According to the BBC’s weather presenters Britain is experiencing a heatwave just now. Standing in front of a map alarmingly coloured orange and red, they flash their unnaturally white teeth and warn of dehydration, sunstroke and death.
And it’s true. Here in the far north of Scotland the temperature has touched the giddy height of 15ºC, and in the fields hecatombs of sheep and cows lie panting on the parched earth; and lambs, instead of frolicking gaily through the meadows, drag themselves wearily along on their bellies, as though swimming the breaststroke through grass.
Truly no one can survive such temperatures for long, and I fear the worst: soon clothing will be shed, and then where will we be? Only yesterday I saw a Scotsman in shorts walking his dog, and the motion of his bare knees reminded me so strongly of someone juggling a pair of potatoes I had to go and lie down in a darkened room until my pulse returned to normal.
Ha! It’s unfair, isn’t it? England gets a heatwave; we get 15º and the rain stops for a few hours. Not that I’m complaining—not really. I remember one summer in Somerset when it was in the 30s and actually too warm to sit and knit with a gansey in your lap.
Well, there’s no danger of that up here, and so I’ve been knitting away like billy-o. I’ve almost finished the back, just an inch to go and then it’s onto the shoulder straps. The pattern stands out clearly, the chevrons so well defined you could practically grate cheese on them—if it was a hard cheese like parmesan, say.
I started the pattern a little before the gussets because I wanted to give it room to breathe. If you recall the chart I posted a couple of weeks ago, the gansey is split vertically into two equal halves: 14 inches from the very bottom to the garter ridge, and the same to the top of the shoulders, making 28 inches in length. (That’s the plan, anyway!)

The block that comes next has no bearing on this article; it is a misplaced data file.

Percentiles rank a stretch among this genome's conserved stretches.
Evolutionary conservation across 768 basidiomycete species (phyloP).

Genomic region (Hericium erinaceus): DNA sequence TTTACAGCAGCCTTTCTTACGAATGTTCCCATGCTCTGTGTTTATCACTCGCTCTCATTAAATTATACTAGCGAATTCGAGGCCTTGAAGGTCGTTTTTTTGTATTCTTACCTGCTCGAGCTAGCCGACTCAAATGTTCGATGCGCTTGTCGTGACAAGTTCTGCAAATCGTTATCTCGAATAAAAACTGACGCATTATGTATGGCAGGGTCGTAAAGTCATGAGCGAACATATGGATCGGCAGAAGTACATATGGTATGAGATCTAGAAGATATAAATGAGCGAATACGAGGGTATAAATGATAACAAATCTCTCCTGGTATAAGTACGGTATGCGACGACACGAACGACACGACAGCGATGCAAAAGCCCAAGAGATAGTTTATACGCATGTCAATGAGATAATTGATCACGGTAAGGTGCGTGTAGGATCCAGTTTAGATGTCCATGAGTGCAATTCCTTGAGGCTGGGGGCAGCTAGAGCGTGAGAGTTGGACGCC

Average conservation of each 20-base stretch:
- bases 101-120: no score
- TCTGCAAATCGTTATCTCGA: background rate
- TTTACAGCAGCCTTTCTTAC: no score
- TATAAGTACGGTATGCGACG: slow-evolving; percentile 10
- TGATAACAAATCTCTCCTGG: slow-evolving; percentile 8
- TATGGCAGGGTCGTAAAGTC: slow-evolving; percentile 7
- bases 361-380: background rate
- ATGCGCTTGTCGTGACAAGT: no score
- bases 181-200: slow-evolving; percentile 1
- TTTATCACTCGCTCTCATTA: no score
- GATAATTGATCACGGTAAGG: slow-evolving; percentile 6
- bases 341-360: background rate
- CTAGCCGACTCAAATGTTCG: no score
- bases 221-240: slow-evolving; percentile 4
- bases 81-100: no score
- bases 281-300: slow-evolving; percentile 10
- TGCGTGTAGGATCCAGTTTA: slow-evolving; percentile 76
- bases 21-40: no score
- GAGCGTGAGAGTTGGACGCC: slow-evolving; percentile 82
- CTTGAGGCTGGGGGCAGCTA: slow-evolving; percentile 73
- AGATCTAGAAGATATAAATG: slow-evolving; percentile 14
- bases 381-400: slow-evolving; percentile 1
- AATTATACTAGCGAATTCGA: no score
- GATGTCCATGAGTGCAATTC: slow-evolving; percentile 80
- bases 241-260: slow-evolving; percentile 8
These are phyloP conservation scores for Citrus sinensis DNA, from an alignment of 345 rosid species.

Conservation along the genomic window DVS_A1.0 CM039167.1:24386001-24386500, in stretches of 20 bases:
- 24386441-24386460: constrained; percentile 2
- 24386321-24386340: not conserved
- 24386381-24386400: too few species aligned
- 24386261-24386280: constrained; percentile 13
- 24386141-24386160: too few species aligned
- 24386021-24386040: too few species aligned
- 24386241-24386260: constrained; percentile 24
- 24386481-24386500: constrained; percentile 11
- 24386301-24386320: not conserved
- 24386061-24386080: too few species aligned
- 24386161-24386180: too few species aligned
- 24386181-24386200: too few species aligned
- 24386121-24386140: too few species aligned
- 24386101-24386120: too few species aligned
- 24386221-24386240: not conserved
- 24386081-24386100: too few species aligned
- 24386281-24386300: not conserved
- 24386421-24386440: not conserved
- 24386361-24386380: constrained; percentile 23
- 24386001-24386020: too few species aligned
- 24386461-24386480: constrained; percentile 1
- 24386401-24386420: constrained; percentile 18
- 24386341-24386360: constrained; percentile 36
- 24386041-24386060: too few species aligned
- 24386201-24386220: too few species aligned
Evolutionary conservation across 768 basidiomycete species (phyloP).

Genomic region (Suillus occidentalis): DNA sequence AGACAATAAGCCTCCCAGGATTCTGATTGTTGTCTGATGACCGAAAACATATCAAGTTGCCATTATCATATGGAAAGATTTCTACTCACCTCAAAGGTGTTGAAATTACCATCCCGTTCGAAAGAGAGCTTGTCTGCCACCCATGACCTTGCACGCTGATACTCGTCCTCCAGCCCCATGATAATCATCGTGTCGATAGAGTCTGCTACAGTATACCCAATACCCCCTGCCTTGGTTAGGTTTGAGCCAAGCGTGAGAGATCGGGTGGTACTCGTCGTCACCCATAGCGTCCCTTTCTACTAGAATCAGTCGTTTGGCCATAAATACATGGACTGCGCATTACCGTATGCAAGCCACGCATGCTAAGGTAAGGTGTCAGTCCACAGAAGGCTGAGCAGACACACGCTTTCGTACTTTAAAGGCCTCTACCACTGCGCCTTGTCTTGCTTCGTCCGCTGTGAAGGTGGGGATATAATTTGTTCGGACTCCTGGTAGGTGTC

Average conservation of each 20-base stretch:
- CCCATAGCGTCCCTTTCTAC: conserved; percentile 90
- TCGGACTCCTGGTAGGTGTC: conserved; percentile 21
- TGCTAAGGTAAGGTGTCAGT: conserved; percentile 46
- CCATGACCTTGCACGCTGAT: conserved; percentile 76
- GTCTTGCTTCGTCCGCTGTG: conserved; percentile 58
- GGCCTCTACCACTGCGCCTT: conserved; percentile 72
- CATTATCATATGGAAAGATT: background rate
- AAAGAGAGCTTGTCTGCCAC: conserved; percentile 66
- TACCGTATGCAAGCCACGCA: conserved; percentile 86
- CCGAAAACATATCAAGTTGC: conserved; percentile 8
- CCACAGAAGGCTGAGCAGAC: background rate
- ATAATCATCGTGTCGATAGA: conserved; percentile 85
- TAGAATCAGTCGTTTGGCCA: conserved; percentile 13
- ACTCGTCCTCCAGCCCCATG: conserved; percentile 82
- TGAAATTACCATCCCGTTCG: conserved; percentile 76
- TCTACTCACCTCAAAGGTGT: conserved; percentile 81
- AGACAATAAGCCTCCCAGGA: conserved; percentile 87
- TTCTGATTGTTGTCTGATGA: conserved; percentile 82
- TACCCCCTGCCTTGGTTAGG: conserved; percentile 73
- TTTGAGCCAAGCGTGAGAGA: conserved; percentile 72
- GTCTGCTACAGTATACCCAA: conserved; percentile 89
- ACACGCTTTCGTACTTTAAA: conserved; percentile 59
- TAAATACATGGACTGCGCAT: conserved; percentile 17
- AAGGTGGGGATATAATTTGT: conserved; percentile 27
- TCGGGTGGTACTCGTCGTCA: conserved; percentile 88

Marsh Orchid. Probably.
In parish notices, Den has sent me some more baby pictures of her Filey gansey, which is coming on apace. I must admit, I’m a big fan of incorporating moss stitch into designs, it gives a jumper a really three-dimensional, tactile quality.
Finally this week, the neighbours are back so their cats no longer need us to serve as mobile back-scratchers. Now they stare at me with an aloof, cold distain and, if I ever get too close, strop their claws on the stone wall in a meaningful sort of way, like a movie gangster playing idly with a flick knife; I half expect to wake up with a severed hamster’s head in the bed next to me, as a warning. (Until, of course, the next time the neighbours go away.)
We’ll be taking a break next week while Margaret is off enjoying herself in France. Gansey Nation will return on Monday 13 July, no doubt laden with joie de vivre and a dash of sophistication, if Margaret can manage to smuggle them through customs…
The neighbours are away just now, and Margaret is dropping by to cat-sit. But it’s clearly not enough for the two bored and lonely moggies in question, so they’ve set up a sort of Black Ops operation in the front yard to watch for whenever we open the front door so they can demand attention.
One of them is permanently on guard, alerted by the scrunch of gravel, and gives the cat-signal so that the other suddenly materialises as if beamed down from the starship Enterprise—on the wall, or on the front step, or even, one memorable time, apparently inside my trouser leg roughly halfway between the ankle and knee.
Once when I thought the coast was clear I heard the urgent whisper: “Bravo-Niner-Zero: Smoky, are you reading? The goose is in the nest, repeat, the goose is in the nest, over”—and when I looked round, there Smoky was, lying on her back on the gravel, waving her legs invitingly in the air as though practicing feline synchronised swimming, and mewing like someone trying to tune in to Radio Teheran on an old dial-up radio.
I can tell they’re desperate for attention because they let you pat them without stripping your fingers to the bone—usually they act more like piranha fish that’ve learned to negotiate a cat flap. All the same, there’s a look in their eyes that tells you this is just temporary—like a Christmas truce in the trenches—and that once the neighbours are back I’d better invest in some oven gloves if I plan to indulge in any more of this tummy-tickling nonsense.